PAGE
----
Next to a picture of his family on Michael Shvo’s desk is a framed sketch he made when he was a young boy. Inspired by a trip to San Francisco, the image is of a stick figure drawing of himself beside the sharp angles of the Transamerica Pyramid.
“This was my American Dream,” said Shvo, the CEO of his eponymously named real estate development firm, from a conference room on the pyramid’s fifth floor. “It’s somewhat unbelievable. I still walk by the building and get goosebumps because I can’t believe we own this building.”
Shvo, a New Yorker, began his career in real estate as a luxury residential broker in Manhattan. Four decades after his visit to San Francisco, he controls a portfolio of real estate around the country worth billions of dollars—including the 1972 building that loomed so large in his childhood imagination.
He purchased the iconic 48-story property at 600 Montgomery St. for $650 million in 2020 and has plans for a $400 million renovation that includes the tower, adjacent structures at 505 and 545 Sansome St., as well as the adjacent redwood park. The project will expand and open up the park to create an active hub connecting the neighborhoods of North Beach, Jackson Square and Chinatown.
Shvo’s planned renovation project will expand the lobby and open up the pyramid’s adjacent park. | Source:Courtesy SHVO / DBOX
“You’re going to have a park with three buildings inside the park,” Shvo explained. Anywhere you come from around here, you’ll see the green. You’re going to feel like you have these buildings sitting within a park.”
The completion date for the pyramid’s lobby renovation and upgrades to the redwood park has stretched out from the end of the year to the first quarter of 2024. Other renovations will take longer. Among the upgrades are a branch of the high-end Core club, which has a reported initiation fee of $50,000, as well as a private skybar only available to tenants.
Despite the negative headlines that have surrounded both San Francisco and the larger commercial real estate industry, Shvo remains bullish on the city’s future and the irreplaceability of office-based work.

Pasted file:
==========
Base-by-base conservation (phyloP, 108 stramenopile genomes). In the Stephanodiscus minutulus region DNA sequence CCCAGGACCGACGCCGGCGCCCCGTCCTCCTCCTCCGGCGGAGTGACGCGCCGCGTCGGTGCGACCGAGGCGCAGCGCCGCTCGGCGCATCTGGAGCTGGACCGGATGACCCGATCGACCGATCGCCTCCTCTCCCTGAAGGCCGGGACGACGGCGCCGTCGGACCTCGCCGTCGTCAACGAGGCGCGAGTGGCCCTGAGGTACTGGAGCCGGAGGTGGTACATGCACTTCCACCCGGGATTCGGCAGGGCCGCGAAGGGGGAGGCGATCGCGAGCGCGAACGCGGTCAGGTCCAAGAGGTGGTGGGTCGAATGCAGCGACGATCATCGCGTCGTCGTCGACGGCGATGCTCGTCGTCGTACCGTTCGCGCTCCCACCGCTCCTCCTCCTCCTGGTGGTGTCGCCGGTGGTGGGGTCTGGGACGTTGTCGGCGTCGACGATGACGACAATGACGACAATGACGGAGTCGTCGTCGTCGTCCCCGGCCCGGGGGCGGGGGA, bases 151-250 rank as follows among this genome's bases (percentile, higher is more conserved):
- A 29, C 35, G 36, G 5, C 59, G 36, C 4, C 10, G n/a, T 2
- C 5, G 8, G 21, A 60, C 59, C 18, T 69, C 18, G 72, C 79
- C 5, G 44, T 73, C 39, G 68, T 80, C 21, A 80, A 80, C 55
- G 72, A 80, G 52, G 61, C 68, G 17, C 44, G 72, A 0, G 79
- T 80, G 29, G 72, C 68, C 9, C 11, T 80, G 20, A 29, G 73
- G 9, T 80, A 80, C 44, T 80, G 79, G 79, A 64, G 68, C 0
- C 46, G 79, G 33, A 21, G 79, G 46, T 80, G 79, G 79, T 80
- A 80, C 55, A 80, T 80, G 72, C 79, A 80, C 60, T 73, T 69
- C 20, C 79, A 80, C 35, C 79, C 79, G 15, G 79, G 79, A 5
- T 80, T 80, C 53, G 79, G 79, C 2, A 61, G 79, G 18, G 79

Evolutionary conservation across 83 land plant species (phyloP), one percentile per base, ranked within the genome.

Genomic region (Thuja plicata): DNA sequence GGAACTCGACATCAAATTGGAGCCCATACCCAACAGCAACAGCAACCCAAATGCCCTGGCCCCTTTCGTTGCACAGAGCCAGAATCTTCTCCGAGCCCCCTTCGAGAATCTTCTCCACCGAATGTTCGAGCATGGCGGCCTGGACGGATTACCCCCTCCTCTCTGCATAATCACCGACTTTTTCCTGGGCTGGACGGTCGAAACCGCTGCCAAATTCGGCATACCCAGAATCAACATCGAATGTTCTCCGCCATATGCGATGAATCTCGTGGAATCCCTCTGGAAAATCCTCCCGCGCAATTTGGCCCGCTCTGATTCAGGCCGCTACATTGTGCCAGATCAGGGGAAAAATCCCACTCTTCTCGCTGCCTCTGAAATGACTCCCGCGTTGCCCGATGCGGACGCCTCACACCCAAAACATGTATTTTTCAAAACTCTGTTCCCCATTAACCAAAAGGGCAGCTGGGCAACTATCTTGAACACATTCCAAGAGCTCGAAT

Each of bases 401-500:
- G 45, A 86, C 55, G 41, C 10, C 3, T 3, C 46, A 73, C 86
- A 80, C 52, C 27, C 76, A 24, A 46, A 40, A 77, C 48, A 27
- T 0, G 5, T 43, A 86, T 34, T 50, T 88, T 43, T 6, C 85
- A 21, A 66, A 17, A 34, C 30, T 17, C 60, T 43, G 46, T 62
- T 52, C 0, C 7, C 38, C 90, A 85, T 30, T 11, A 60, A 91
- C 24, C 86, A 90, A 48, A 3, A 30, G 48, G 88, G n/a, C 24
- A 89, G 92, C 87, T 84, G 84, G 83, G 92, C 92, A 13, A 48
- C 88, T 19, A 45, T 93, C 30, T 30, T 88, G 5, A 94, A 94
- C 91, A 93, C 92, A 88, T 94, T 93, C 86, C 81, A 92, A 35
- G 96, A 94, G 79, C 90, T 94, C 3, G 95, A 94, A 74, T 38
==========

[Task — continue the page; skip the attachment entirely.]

“I’ve been always the most positive person about San Francisco while everyone wrote off the city,” Shvo said. “And interestingly enough, we’re sitting here today, and all of a sudden, the word on the street is it ain’t that bad; it’s getting back.”
Interiors in the tower are being designed with the help of architect Norman Foster of Foster + Partners. | Source:Courtesy Shvo / DBOX
He pointed to the example of a May Financial Times article that illustrated the city’s “doom loop” with overexaggerated illustrations of ruined buildings and an overgrown jungle out of The Last of Us. As a city symbol, the pyramid was featured prominently.
“I called up the FT and said, ‘Can you introduce me to the guy that does your renderings?’” Shvo said. “It’s a nonsense article, but they did a great job on the imagery to make headlines.”
Shvo believes that the tide is turning on remote work as major Fortune 500 firms start to mandate that employees return to the office.
“The work-from-home model is not something that’s sustainable because we are here to collaborate,” Shvo said. “That’s why you go to work.”
Shvo said that he’s looked at purchasing other buildings in San Francisco, including the former PG&E headquarters at 77 Beale St., but owning the pyramid is a bit of “double-edged sword.”